The History of Decoys
There is a stretch of land along the Atlantic Flyway that is legendary for its carvers: Assateague Island.
Some years ago, on an ordinary day, some hunters returned to their game traps hopeful they’d take home a decent haul.
They came upon one of their traps, only to find it empty. It was clear to them that, at some point, an animal found itself unable to escape from the trap. Then, someone—or something—took it away.
They reported the thievery to local law enforcement. When a ranger came to the scene of the crime, he saw one piece of evidence: a cigar.
And, on Assateague Island, the wrapped tobacco leaves pointed to one man: Cigar Daisey.
Daisey was a legend in his hometown of Chincoteague, VA, and on the Eastern Shore: a true waterman who grew up hunting and fishing. Like many of the watermen in Maryland, Daisey made duck decoys as a way of life. The decoys brought ducks, and ducks brought dinner for Daisey and markets to whom he sold what he shot.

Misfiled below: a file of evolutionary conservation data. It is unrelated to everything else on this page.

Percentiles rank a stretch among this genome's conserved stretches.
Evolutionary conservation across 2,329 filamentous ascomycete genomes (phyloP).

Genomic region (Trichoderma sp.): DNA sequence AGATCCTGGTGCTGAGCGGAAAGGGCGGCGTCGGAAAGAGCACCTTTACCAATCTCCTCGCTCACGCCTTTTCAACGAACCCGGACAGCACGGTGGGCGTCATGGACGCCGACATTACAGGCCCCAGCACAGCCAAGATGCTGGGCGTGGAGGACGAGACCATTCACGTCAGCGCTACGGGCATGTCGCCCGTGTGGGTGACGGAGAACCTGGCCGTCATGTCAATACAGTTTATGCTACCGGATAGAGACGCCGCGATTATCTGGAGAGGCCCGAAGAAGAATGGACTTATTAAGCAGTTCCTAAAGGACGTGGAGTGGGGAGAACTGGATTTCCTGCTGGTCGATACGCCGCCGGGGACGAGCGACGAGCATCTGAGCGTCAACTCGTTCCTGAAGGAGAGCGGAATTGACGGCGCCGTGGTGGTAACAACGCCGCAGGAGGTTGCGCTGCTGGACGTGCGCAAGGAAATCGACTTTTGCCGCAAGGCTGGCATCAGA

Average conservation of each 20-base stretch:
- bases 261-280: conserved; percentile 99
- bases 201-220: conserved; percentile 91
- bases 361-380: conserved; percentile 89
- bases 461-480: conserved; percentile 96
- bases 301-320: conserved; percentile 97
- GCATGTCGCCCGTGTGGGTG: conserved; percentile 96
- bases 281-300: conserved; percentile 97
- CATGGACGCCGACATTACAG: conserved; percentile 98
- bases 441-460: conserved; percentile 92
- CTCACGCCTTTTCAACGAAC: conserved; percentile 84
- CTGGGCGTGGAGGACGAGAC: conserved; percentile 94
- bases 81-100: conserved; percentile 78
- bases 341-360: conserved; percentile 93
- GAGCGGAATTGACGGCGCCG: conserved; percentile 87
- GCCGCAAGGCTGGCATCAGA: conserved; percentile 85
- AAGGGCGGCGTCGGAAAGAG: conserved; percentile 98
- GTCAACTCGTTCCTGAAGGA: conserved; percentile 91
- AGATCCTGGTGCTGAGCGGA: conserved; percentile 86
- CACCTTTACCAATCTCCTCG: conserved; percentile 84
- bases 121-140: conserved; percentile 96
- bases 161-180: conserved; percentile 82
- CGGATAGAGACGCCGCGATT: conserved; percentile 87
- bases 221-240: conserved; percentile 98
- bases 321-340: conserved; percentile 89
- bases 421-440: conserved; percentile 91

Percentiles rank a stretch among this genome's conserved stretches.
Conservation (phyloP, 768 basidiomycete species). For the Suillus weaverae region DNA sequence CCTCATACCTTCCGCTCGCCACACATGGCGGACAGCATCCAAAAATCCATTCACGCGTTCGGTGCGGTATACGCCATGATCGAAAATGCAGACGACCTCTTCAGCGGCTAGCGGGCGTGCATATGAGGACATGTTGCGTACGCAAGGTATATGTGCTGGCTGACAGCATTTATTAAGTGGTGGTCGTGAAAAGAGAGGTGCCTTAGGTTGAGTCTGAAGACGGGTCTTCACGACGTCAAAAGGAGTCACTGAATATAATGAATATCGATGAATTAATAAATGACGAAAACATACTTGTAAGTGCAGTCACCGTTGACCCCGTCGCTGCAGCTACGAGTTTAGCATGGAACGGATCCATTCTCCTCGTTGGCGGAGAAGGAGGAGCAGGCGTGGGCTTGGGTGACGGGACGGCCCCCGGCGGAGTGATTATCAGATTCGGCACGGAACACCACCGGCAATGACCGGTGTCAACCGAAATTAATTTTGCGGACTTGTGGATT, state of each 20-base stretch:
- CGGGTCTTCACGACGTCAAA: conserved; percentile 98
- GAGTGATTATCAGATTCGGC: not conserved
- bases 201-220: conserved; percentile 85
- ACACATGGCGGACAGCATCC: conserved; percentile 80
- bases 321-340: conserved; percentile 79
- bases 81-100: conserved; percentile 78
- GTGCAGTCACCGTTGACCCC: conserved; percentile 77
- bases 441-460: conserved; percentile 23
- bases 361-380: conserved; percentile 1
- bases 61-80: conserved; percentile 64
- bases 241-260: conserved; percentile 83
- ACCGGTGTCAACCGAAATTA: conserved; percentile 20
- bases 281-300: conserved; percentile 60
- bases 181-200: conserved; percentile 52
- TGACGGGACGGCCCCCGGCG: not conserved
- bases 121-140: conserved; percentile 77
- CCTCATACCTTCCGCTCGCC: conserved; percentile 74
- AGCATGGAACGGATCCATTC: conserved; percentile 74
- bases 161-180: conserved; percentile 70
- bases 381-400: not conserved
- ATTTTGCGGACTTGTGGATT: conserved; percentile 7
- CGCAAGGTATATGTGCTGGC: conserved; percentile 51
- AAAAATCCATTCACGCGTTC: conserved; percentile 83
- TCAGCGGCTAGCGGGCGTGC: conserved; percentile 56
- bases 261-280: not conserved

The waterman’s life was intertwined with the history of his community, the livelihood of the local duck markets and the unfolding history of decoy carving as folk art. Daisey’s story is a small picture of the story of decoy carving in America, a history that started in a cave in Nevada, of all places.
The Beginnings: Native American Decoys
In 1911, two men ventured into Lovelock Cave, a modest burrow in the earth about 1 hour and 45 minutes from Reno. The men, presumably holding lanterns, ventured in looking for guano. They’d scrape the fertile substance from the walls of the cave and then sell it as fertilizer.
What the men didn’t know that, amid their search for a filthy yet profitable excrement haul, they would inadvertently find Native American duck decoys dating back to sometime around the birth of Christ.
The men found 11 canvasback decoys made from feathers and tule, a native plant with long green shoots about as wide as a finger.
The tule shoots used have turned a light brown color. The weaving is still intact. In one of the two birds, the hunter included feathers where wings should be, representing an attention to lifelikeness that no doubt won the artists their fair share of canvasbacks.